‘Free speech’ rights in the workplace
While most Americans agree that free speech is the most fundamental of rights – and are quick to cite First Amendment protections when facing consequences for making unpopular statements – it is a right often misunderstood.
Recent events in Washington, D.C. – and the fallout – seem to underscore that misunderstanding. Individuals who participated in breaching the Capitol are facing arrest, termination by employers, and other consequences for their comments and actions.
Do Americans have the right to say whatever they wish, completely free of consequence? The answer is unquestionably, “No.” The First Amendment reads: “Congress shall make no law … abridging the freedom of speech, or of the press; or the right of people peaceably to assemble, and to petition the government for a redress of grievances.” It is important to note those first five words – “Congress shall make no law.” This means that the First Amendment applies to the U.S. government, and no one else. Later, the 14th Amendment expanded the Bill of Rights to state and local governments. So while the First Amendment protects Americans from the government on the issue of free speech, it does not protect Americans from anyone else. This includes the judgment of fellow Americans and most employers.
So, can an employer take disciplinary action against employees because of what they say? For private employers, the answer is “yes,” so long as the employer remains consistent and non-discriminatory. It doesn’t matter if the speech was political or not, offensive or not, made at work or on a person’s own time. Employees of private employers are subject to the employer’s rules, and the First Amendment offers no protection. However, private employers are not free to discipline for speech if it is affirmatively protected by another statute. For example, private employers cannot discipline employees for engaging in activity regarding terms and conditions of their employment; nor can they discipline for engaging in protected opposition to discrimination or harassment.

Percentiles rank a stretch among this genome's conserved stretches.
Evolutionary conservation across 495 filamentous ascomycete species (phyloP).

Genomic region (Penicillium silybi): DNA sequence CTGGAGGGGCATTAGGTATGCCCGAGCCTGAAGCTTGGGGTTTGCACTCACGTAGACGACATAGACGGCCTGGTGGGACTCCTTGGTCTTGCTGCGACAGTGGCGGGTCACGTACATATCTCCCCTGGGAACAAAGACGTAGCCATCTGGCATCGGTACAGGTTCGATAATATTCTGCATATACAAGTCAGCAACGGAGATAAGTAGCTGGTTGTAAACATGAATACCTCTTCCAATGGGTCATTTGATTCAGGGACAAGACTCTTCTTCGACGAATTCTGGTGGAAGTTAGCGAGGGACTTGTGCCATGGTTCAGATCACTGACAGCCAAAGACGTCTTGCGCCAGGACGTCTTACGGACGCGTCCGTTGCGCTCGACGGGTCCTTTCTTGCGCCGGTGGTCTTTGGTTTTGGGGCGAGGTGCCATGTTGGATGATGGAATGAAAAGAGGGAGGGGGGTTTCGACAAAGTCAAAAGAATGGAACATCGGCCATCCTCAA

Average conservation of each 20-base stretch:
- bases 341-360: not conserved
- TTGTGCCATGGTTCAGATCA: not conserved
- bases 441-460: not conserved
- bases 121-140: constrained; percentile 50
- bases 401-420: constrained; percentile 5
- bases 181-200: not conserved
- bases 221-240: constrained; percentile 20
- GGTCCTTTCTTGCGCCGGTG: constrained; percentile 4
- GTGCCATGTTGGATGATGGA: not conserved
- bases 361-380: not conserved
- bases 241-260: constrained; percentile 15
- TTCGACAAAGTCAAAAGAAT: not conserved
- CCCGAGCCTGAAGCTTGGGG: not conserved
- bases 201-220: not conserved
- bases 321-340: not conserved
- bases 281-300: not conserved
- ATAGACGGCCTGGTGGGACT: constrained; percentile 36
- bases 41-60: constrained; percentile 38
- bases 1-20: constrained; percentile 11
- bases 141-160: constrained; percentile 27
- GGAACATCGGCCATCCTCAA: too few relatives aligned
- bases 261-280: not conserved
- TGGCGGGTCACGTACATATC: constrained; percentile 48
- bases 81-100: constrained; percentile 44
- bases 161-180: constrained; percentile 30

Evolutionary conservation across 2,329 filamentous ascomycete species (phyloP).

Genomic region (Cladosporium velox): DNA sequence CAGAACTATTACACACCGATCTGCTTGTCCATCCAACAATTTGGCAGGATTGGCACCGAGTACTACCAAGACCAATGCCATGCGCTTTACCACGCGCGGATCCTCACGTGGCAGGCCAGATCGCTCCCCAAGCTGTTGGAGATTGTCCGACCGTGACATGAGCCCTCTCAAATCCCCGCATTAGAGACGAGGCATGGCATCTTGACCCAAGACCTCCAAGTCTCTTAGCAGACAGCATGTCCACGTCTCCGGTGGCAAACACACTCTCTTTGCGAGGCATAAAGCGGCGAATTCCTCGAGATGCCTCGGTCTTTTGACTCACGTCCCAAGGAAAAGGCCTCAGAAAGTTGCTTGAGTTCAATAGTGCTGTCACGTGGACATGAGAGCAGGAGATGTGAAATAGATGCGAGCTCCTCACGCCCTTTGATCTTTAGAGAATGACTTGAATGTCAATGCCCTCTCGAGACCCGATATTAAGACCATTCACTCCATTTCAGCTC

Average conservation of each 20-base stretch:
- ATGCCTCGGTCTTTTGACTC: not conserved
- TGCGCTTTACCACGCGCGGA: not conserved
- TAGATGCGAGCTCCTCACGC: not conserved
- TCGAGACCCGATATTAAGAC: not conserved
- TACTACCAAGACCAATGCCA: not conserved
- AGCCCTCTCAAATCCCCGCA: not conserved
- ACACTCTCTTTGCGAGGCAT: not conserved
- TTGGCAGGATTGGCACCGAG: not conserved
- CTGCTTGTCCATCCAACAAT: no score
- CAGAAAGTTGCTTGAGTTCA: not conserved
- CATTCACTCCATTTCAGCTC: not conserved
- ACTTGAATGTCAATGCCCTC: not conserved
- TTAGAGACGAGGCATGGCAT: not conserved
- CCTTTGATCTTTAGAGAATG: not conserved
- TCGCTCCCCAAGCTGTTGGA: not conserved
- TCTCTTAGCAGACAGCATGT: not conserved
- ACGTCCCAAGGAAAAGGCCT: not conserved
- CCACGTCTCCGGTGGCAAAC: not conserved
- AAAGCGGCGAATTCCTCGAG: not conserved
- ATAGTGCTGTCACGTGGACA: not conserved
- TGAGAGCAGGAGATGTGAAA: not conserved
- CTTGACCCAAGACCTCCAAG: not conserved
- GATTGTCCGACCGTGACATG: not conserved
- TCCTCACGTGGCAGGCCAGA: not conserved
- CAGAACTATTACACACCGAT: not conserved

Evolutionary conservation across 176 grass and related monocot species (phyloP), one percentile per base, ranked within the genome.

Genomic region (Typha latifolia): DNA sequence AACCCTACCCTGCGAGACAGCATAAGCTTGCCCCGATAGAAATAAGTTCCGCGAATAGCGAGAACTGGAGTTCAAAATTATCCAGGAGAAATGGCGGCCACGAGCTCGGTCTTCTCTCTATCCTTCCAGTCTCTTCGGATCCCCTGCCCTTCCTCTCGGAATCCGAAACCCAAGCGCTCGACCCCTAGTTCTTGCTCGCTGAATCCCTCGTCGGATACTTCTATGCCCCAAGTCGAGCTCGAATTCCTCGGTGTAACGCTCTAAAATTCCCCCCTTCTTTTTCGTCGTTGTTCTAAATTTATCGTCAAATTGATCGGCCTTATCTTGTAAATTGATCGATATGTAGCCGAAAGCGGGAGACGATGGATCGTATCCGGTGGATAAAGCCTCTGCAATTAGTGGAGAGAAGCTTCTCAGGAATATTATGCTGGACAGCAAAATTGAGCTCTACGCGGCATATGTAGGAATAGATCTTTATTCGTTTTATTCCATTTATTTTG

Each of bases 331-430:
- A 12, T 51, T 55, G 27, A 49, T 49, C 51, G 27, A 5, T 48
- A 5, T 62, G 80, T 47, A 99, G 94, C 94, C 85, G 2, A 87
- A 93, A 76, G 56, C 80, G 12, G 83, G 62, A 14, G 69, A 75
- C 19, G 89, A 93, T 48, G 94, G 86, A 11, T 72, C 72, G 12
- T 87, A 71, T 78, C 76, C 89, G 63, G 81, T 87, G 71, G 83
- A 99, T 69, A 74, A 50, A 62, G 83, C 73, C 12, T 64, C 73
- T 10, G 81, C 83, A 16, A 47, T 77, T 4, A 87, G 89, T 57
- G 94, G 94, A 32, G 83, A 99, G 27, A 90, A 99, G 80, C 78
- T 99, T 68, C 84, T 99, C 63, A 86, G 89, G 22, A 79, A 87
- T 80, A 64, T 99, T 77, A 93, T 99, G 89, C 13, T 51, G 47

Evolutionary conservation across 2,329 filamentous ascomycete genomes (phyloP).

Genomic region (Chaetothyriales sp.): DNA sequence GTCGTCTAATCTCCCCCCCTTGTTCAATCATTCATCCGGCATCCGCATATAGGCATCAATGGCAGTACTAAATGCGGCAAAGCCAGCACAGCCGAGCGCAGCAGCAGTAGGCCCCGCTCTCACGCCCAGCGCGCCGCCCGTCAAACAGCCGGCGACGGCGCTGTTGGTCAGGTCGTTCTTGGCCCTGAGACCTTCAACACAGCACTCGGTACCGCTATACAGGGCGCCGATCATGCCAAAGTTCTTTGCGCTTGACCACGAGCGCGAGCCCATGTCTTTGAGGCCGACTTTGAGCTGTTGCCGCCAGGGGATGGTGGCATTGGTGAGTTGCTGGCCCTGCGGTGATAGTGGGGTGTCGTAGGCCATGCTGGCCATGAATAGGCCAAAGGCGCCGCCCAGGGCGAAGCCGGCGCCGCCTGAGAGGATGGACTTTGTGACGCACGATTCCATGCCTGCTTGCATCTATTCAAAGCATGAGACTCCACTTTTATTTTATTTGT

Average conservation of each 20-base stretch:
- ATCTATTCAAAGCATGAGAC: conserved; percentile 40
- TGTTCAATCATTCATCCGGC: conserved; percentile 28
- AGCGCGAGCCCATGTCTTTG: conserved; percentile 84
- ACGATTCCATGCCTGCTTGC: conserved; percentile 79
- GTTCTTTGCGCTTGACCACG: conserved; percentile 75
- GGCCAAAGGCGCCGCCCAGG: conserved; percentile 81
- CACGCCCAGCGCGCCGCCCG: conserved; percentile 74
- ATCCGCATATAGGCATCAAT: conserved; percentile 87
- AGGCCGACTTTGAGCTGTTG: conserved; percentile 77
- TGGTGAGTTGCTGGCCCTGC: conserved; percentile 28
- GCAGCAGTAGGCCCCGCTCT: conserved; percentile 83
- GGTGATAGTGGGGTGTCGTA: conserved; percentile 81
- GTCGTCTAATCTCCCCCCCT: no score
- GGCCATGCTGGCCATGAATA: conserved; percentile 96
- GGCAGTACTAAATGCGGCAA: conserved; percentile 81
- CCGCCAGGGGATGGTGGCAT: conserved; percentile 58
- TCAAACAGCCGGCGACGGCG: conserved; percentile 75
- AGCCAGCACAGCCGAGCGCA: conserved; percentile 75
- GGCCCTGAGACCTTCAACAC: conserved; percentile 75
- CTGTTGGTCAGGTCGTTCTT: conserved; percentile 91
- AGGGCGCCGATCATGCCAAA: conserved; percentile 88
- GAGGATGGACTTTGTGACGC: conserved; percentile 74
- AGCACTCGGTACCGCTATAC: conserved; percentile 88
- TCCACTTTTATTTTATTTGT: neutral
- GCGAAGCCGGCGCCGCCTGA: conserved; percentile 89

For public employees, the answer isn’t so simple. Public employees work for the government, and that’s who the First Amendment is designed to limit. A series of opinions by the U.S. Supreme Court has made clear that public employees do have limited speech rights in the workplace. However, public employers may discipline those whose speech adversely impacts the integrity or functions of the employer or adversely affects morale. They must “arrive at a balance” between interests of the (public employee) as a citizen commenting upon matters of public concern, and the interest of the State, as an employer, in promoting efficiency of public services. This means that when speech is discriminatory or obscene, public employers can likely discipline without offending the First Amendment.
The key for employers is consistency. Notifying employees in advance through well-drafted policies should limit the number of instances of polarizing speech in the workplace, as well as provide protection from wrongful discharge suits.